Nintendo was often accused of sinophobia by disappointed gamers in the early to mid 2010s, and some infamous made-up articles mocking Nintendo were published during that time, one of which claimed Shigeru Miyamoto’s wife left home due to domestic violence.
I believe the abundance of Onion-level articles and focus on the negative side of Nintendo was something of a supply and demand relationship: The lack of Nintendo fans meant publishing articles against the company would not hamper their viewership.
Gaming media now paint Nintendo in a much more positive light, thanks to the popularity of the Nintendo Switch at home and the abundance of same-day Chinese language support. It was unimaginable for a Nintendo fan in 2015 that most future Nintendo games would have official Chinese translations, let alone available at launch. We have iQue to thank for that.
Yan: I found out recently that the iQue remains a really popular piece of hardware among speedrunners, because an unintentional consequence of the shortcuts and enhancements the device had to make in China is that it runs certain games (like The Legend of Zelda: Ocarina of Time) without lag, making speedrun tricks easier to execute.
CN: You’re correct that iQue has a special relation to speedrunning since Chinese is a relatively concise language, which means faster text scrolling compared to other languages. Thus, many Ocarina of Time speedrunners tried their hands on the iQue Player version, and the world record for Super Mario Odyssey ran the game in Chinese text, translated by iQue.
Krish: Can you tell us more about games archiving in China, and how you got into it? I know of certain prominent general-purpose “retro gaming” Weibo accounts like Retro冷饭王, and there’s Chengdu’s 环球电子游戏文化博览馆 (Global Videogame Cultural Museum)—but where does iQue archiving reside online?
CN: My first iQue product was an iQue DS Lite purchased in 2009, but the iQue brand did not mean anything unique to me yet. Three years later, among the messy arguments on Baidu Tieba r/3DS over buying vs. pirating 3DS games and blaming Nintendo for neglecting Chinese speakers, I met OldBag and other iQue/Nintendo fans who gradually educated me on the history of Nintendo’s struggle in China, and that Nintendo’s current neglect was due to its past failures. These people later became the founding members of the QQ server “iQue Research Group.” Don’t try to ask for an invitation to the QQ chat or bother befriending OldBag though: iQue Research Group is more of a shitpost server today, and OldBag has retired from the frontlines of iQue Research and only dips his toes once in a while in the matter.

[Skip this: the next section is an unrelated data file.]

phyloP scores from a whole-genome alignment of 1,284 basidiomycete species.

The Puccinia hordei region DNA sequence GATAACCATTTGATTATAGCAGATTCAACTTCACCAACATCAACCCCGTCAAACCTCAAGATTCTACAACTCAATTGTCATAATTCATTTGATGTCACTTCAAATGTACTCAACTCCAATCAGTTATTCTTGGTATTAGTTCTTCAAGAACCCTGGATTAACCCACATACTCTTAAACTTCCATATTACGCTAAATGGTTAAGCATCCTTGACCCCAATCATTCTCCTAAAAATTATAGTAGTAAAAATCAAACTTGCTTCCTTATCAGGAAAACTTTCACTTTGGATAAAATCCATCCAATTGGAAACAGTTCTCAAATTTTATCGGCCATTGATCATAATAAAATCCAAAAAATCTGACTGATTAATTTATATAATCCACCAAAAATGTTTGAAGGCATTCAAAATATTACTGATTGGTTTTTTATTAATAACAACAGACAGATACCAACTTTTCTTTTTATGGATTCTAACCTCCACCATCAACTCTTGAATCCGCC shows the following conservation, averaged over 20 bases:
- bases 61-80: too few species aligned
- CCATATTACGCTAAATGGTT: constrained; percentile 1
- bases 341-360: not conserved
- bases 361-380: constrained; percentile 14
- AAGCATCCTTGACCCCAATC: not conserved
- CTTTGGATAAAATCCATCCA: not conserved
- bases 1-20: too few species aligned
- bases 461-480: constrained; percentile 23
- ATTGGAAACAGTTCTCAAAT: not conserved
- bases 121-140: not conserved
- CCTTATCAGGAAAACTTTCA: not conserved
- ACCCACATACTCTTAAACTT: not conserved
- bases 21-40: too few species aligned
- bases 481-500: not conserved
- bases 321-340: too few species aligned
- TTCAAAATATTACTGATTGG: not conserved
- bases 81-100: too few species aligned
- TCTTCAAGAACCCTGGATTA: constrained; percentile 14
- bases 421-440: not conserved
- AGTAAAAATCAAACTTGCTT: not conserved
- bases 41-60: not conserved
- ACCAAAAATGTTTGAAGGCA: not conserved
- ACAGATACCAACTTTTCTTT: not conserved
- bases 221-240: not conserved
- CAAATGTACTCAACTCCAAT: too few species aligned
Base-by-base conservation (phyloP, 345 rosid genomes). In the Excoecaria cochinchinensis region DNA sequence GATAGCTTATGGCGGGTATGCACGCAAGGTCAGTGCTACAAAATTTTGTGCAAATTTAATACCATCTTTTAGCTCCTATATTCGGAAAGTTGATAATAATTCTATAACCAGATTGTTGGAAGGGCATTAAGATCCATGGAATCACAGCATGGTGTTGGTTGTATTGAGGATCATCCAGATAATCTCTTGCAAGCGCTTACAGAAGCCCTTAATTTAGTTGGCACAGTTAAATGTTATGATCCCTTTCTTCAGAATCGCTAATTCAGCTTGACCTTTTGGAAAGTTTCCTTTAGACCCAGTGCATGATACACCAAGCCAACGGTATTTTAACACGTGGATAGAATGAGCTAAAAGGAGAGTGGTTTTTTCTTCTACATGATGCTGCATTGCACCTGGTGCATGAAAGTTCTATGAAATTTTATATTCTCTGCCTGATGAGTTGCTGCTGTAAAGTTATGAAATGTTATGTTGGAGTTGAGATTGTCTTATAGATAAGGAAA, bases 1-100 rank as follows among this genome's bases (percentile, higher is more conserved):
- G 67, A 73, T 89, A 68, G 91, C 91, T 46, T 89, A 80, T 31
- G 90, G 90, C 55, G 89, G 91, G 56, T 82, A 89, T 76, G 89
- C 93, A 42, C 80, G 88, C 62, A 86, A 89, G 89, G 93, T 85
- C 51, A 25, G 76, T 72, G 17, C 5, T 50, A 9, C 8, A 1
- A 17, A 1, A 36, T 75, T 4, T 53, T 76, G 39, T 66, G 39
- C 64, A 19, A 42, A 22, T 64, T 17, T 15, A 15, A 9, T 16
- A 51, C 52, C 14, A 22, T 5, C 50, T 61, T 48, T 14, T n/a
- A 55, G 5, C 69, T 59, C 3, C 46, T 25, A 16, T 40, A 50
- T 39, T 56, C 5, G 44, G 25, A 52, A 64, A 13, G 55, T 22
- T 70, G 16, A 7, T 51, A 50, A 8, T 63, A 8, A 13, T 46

I don’t know much about the field of archiving in general. However, my datamining and research (if you can call my time crawling the Wayback Machine “research”) has contributed to the knowledgebase of gaming historians in China like @RetroDpad. There are many aspects of retro gaming in China (such as emulation, upscaling retro consoles, technical breakdowns etc.) which I am not well versed in, so I won’t say I’m part of the core of ‘game history’ yet, although I do consider myself something of a game historian on a specific subject.
I also have to thank my American friend and internet archivist DKL3 and my Canadian friend Bman, who reached out to me in 2017 in the interest of pursuing and archiving iQue content, and it was then that I realized a lot of the ideas we considered common knowledge were entirely unknown in the anglosphere.
The largest project in my plan is to make some kind of informal “documentary” on iQue and Nintendo, one not only showcasing hardware and software related to the company’s history, but also giving an in-depth discussion of the sociopolitical background at the time of release, as well as the technical caveats that make iQue products unique. I’ve had this idea for quite some time but had to put it on hold due...well, life.
Krish: Looking forward to that. Thanks so much, CN!
Krish is a comic book artist in Beijing who once made Flash games that no one will ever play.
Bo is a Shenzhen-based illustrator and animator. He believes in making life fun.
ChineseNintendo is on Twitter.
Yan Cong was born in Xicheng, grew up in Haidian, and is now based in Amsterdam, via New York and Chaoyang. She’s currently obsessed with the game Unpacking, which you cannot play on flash, but can play on Nintendo (Switch... and Steam).